Ingestible medical devices can be broken down with light

A variety of medical devices can be inserted into the gastrointestinal tract to treat, diagnose, or monitor GI disorders. Many of these have to be removed by endoscopic surgery once their job is done. However, MIT engineers ...

Unlocking the black box of embryonic development

Little is known about the molecular and cellular events that occur during early embryonic development in primate species. Now, an internationally renowned team of scientists in China and the United States has created a method ...

Molecules found in mucus could prevent cholera infection

MIT researchers have identified molecules found in mucus that can block cholera infection by interfering with the genes that cause the microbe to switch into a harmful state.

Researchers take optical coherence tomography to the next level

Researchers have developed an enhanced version of optical coherence tomography (OCT) that can image biomedical samples at higher contrast and resolution over a wider 3D field of view than was previously possible. The new ...

Mechanism of actions of cholecystokinin receptors revealed

Cholecystokinin (CCK) and gastrin are the earliest discovered gastrointestinal hormones. They are the most abundant peptides in gastrointestinal tract and central nervous system, acting as physiologically important hormones ...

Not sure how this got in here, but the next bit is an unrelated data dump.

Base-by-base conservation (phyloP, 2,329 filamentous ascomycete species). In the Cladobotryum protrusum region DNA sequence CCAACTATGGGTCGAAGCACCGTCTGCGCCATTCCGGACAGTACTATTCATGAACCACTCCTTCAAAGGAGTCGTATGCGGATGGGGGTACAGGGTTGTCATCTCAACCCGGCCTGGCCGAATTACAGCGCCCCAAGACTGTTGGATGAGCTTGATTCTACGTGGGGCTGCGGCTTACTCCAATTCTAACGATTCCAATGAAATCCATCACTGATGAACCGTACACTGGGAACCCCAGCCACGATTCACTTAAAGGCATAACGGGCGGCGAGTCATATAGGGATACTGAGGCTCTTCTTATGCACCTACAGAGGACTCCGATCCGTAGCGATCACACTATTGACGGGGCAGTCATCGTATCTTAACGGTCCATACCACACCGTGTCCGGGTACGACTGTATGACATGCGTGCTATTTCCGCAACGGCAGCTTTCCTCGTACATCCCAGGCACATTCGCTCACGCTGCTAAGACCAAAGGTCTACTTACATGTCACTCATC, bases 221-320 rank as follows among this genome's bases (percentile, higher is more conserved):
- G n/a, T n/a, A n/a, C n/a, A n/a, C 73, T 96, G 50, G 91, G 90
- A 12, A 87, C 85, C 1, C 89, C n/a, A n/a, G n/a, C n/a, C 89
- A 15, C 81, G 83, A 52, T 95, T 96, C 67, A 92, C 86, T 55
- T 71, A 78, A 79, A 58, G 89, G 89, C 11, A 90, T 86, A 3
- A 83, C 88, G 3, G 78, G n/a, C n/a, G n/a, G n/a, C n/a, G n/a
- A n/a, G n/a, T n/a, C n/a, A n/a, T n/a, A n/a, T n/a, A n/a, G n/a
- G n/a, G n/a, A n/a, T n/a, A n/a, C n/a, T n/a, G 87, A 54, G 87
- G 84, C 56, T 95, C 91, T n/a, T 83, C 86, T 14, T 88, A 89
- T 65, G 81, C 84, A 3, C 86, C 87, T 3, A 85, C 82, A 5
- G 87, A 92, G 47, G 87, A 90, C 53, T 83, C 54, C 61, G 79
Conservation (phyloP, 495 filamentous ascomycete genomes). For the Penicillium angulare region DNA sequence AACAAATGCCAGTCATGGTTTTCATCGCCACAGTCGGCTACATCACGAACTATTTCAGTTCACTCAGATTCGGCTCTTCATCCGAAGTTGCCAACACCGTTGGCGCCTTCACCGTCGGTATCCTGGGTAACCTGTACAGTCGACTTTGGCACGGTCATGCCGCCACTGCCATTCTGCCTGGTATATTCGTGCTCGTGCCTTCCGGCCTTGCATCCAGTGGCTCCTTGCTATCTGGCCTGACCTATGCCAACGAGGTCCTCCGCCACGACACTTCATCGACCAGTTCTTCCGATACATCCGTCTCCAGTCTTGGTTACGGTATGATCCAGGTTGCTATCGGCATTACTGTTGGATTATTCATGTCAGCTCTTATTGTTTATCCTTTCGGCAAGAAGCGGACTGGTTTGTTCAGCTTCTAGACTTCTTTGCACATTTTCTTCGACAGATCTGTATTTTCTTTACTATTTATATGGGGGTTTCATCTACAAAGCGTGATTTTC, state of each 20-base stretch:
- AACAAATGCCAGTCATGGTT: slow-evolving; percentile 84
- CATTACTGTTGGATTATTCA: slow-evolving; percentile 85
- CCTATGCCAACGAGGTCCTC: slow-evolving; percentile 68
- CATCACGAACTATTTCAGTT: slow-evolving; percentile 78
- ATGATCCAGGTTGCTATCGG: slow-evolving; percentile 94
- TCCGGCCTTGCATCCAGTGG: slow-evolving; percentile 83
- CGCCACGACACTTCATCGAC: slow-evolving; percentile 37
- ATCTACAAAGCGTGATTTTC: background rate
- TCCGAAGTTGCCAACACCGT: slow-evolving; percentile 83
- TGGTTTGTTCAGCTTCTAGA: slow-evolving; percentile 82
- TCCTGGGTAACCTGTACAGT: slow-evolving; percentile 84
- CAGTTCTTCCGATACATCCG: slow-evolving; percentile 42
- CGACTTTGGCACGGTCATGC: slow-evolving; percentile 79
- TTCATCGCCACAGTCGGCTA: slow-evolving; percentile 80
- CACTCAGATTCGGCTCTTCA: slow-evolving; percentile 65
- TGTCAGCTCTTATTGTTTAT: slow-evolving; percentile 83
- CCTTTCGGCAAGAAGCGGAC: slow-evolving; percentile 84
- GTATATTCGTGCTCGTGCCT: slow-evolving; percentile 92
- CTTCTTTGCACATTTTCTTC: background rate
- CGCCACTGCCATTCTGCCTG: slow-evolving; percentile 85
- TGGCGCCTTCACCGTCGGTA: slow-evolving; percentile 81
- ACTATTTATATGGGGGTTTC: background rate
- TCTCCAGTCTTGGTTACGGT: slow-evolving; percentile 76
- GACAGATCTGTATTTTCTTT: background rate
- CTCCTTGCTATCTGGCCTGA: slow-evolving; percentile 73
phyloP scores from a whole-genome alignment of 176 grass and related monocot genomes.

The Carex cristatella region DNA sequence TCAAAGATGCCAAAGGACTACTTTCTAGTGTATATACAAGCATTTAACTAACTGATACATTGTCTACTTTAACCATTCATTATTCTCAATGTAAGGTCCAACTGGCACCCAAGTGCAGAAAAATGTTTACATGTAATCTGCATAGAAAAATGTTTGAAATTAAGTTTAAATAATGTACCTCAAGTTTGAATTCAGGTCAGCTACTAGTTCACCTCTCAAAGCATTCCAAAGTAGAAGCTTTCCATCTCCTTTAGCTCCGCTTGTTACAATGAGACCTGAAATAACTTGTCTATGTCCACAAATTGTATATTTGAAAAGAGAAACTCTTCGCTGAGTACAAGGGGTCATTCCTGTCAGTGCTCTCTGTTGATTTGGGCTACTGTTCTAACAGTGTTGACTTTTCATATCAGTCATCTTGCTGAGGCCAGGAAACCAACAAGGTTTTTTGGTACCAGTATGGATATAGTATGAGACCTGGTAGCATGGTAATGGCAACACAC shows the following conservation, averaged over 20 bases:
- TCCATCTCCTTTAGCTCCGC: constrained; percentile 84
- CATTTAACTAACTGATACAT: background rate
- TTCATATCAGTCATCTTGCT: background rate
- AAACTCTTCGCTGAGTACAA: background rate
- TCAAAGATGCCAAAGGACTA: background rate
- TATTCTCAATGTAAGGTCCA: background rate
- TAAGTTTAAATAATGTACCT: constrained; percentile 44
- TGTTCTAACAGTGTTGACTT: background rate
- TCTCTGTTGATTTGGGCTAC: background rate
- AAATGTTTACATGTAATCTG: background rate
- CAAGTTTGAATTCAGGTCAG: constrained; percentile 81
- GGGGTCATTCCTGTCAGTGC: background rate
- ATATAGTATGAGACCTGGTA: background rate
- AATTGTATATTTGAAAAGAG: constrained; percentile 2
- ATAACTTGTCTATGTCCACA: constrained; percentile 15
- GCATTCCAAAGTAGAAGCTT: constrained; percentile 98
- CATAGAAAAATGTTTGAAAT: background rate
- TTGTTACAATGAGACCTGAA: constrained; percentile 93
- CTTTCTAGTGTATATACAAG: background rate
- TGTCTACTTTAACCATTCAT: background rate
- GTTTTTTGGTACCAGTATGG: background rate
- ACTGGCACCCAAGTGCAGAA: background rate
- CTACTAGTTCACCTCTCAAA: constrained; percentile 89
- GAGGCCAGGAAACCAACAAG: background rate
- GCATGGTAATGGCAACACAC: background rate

Living sensors probe mysteries of the gut

Research into the human gut and the microbes key to its work—the gut microbiome—has boomed over the last decade or so because scientists have learned that the overall system has a much larger impact on our bodies than ...

Resetting the biological clock by flipping a switch

The biological clock is present in almost all cells of an organism. As more and more evidence emerges that clocks in certain organs could be out of sync, there is a need to investigate and reset these clocks locally. Scientists ...

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Gastrointestinal tract

The digestive tract is the system of organs within multicellular animals that takes in food, digests it to extract energy and nutrients, and expels the remaining matter. The major function of the gastrointestinal tract are ingestion, digestion, absorption, and defecation. The GI tract differs substantially from animal to animal. Some animals have multi-chambered stomachs, while some animals' stomachs contain a single box. In a human adult male, the GI tract is approximately 6.5 meters (20 feet) long and consists of the upper and lower GI tracts. The tract may also be divided into foregut, midgut, and hindgut, reflecting the embryological origin of each segment of the tract.

The remainder of this article focuses on human gastrointestinal anatomy; see digestion for the process in other organisms.

This text uses material from Wikipedia, licensed under CC BY-SA